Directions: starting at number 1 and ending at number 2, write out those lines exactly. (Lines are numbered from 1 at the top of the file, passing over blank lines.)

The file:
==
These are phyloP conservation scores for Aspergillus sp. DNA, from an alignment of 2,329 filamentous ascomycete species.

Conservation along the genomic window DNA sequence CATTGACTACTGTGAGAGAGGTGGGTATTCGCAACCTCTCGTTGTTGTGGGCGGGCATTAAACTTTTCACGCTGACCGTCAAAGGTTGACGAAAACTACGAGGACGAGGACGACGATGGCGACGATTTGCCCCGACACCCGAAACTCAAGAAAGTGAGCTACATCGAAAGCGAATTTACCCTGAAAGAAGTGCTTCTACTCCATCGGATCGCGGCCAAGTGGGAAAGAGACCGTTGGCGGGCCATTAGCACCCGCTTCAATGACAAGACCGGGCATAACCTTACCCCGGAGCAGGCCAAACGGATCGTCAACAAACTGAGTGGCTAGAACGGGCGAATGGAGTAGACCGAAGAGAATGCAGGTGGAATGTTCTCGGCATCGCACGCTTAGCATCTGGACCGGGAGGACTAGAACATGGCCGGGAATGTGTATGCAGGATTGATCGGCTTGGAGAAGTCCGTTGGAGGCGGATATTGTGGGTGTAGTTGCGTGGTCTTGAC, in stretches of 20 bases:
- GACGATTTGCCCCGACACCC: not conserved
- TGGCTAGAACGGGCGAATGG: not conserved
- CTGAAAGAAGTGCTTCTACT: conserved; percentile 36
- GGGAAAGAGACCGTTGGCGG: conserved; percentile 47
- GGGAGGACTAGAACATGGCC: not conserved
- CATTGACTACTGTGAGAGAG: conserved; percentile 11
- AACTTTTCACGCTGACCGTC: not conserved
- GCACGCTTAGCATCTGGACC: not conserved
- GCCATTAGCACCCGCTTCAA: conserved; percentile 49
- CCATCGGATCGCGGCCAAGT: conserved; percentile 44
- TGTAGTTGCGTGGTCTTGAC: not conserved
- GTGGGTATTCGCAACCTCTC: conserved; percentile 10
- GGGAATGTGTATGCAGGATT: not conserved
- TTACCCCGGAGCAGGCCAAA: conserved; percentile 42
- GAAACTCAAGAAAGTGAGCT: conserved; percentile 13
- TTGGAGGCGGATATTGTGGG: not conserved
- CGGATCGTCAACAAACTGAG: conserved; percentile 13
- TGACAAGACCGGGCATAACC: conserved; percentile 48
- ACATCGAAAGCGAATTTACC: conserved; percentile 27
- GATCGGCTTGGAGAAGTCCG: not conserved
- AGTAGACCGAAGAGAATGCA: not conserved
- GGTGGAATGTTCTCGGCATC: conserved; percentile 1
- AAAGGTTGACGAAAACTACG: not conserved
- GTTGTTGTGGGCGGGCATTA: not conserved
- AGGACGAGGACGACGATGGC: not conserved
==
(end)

These are phyloP conservation scores for Aspergillus sp. DNA, from an alignment of 2,329 filamentous ascomycete species.

Conservation along the genomic window DNA sequence CATTGACTACTGTGAGAGAGGTGGGTATTCGCAACCTCTCGTTGTTGTGGGCGGGCATTAAACTTTTCACGCTGACCGTCAAAGGTTGACGAAAACTACGAGGACGAGGACGACGATGGCGACGATTTGCCCCGACACCCGAAACTCAAGAAAGTGAGCTACATCGAAAGCGAATTTACCCTGAAAGAAGTGCTTCTACTCCATCGGATCGCGGCCAAGTGGGAAAGAGACCGTTGGCGGGCCATTAGCACCCGCTTCAATGACAAGACCGGGCATAACCTTACCCCGGAGCAGGCCAAACGGATCGTCAACAAACTGAGTGGCTAGAACGGGCGAATGGAGTAGACCGAAGAGAATGCAGGTGGAATGTTCTCGGCATCGCACGCTTAGCATCTGGACCGGGAGGACTAGAACATGGCCGGGAATGTGTATGCAGGATTGATCGGCTTGGAGAAGTCCGTTGGAGGCGGATATTGTGGGTGTAGTTGCGTGGTCTTGAC, in stretches of 20 bases: